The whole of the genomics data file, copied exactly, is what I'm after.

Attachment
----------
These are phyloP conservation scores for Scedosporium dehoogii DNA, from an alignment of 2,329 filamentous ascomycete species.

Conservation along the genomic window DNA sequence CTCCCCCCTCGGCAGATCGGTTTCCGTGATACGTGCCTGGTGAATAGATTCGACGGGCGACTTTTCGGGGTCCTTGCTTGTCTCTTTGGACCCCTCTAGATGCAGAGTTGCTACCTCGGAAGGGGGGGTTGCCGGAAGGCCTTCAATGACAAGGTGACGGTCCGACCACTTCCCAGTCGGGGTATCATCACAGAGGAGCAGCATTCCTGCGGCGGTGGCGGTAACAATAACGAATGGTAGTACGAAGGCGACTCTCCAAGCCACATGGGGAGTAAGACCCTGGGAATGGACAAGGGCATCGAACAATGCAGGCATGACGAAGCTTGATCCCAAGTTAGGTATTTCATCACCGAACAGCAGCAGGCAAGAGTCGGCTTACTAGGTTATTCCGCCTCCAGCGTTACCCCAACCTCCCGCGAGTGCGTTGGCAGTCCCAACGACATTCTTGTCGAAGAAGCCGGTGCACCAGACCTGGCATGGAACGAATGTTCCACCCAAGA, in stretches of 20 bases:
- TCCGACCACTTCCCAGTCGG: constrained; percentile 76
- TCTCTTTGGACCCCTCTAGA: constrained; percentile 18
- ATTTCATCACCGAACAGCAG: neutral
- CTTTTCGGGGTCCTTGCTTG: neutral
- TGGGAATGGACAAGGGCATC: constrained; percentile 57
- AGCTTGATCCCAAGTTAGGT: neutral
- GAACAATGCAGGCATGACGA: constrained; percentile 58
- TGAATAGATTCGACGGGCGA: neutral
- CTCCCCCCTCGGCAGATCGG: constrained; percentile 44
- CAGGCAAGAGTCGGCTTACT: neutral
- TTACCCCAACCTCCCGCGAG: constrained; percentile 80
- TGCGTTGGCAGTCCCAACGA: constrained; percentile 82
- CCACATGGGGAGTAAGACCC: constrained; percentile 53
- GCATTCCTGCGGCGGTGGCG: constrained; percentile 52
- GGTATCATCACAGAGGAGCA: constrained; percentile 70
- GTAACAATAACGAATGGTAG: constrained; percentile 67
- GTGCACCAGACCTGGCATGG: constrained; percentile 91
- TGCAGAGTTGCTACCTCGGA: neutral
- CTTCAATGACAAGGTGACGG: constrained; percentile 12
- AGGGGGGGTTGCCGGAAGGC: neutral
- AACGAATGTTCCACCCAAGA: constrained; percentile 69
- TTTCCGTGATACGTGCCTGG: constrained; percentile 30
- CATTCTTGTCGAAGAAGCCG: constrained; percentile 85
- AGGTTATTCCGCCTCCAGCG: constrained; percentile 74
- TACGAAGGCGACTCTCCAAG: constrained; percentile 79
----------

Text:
These are phyloP conservation scores for Scedosporium dehoogii DNA, from an alignment of 2,329 filamentous ascomycete species.

Conservation along the genomic window DNA sequence CTCCCCCCTCGGCAGATCGGTTTCCGTGATACGTGCCTGGTGAATAGATTCGACGGGCGACTTTTCGGGGTCCTTGCTTGTCTCTTTGGACCCCTCTAGATGCAGAGTTGCTACCTCGGAAGGGGGGGTTGCCGGAAGGCCTTCAATGACAAGGTGACGGTCCGACCACTTCCCAGTCGGGGTATCATCACAGAGGAGCAGCATTCCTGCGGCGGTGGCGGTAACAATAACGAATGGTAGTACGAAGGCGACTCTCCAAGCCACATGGGGAGTAAGACCCTGGGAATGGACAAGGGCATCGAACAATGCAGGCATGACGAAGCTTGATCCCAAGTTAGGTATTTCATCACCGAACAGCAGCAGGCAAGAGTCGGCTTACTAGGTTATTCCGCCTCCAGCGTTACCCCAACCTCCCGCGAGTGCGTTGGCAGTCCCAACGACATTCTTGTCGAAGAAGCCGGTGCACCAGACCTGGCATGGAACGAATGTTCCACCCAAGA, in stretches of 20 bases:
- TCCGACCACTTCCCAGTCGG: constrained; percentile 76
- TCTCTTTGGACCCCTCTAGA: constrained; percentile 18
- ATTTCATCACCGAACAGCAG: neutral
- CTTTTCGGGGTCCTTGCTTG: neutral
- TGGGAATGGACAAGGGCATC: constrained; percentile 57
- AGCTTGATCCCAAGTTAGGT: neutral
- GAACAATGCAGGCATGACGA: constrained; percentile 58
- TGAATAGATTCGACGGGCGA: neutral
- CTCCCCCCTCGGCAGATCGG: constrained; percentile 44
- CAGGCAAGAGTCGGCTTACT: neutral
- TTACCCCAACCTCCCGCGAG: constrained; percentile 80
- TGCGTTGGCAGTCCCAACGA: constrained; percentile 82
- CCACATGGGGAGTAAGACCC: constrained; percentile 53
- GCATTCCTGCGGCGGTGGCG: constrained; percentile 52
- GGTATCATCACAGAGGAGCA: constrained; percentile 70
- GTAACAATAACGAATGGTAG: constrained; percentile 67
- GTGCACCAGACCTGGCATGG: constrained; percentile 91
- TGCAGAGTTGCTACCTCGGA: neutral
- CTTCAATGACAAGGTGACGG: constrained; percentile 12
- AGGGGGGGTTGCCGGAAGGC: neutral
- AACGAATGTTCCACCCAAGA: constrained; percentile 69
- TTTCCGTGATACGTGCCTGG: constrained; percentile 30
- CATTCTTGTCGAAGAAGCCG: constrained; percentile 85
- AGGTTATTCCGCCTCCAGCG: constrained; percentile 74
- TACGAAGGCGACTCTCCAAG: constrained; percentile 79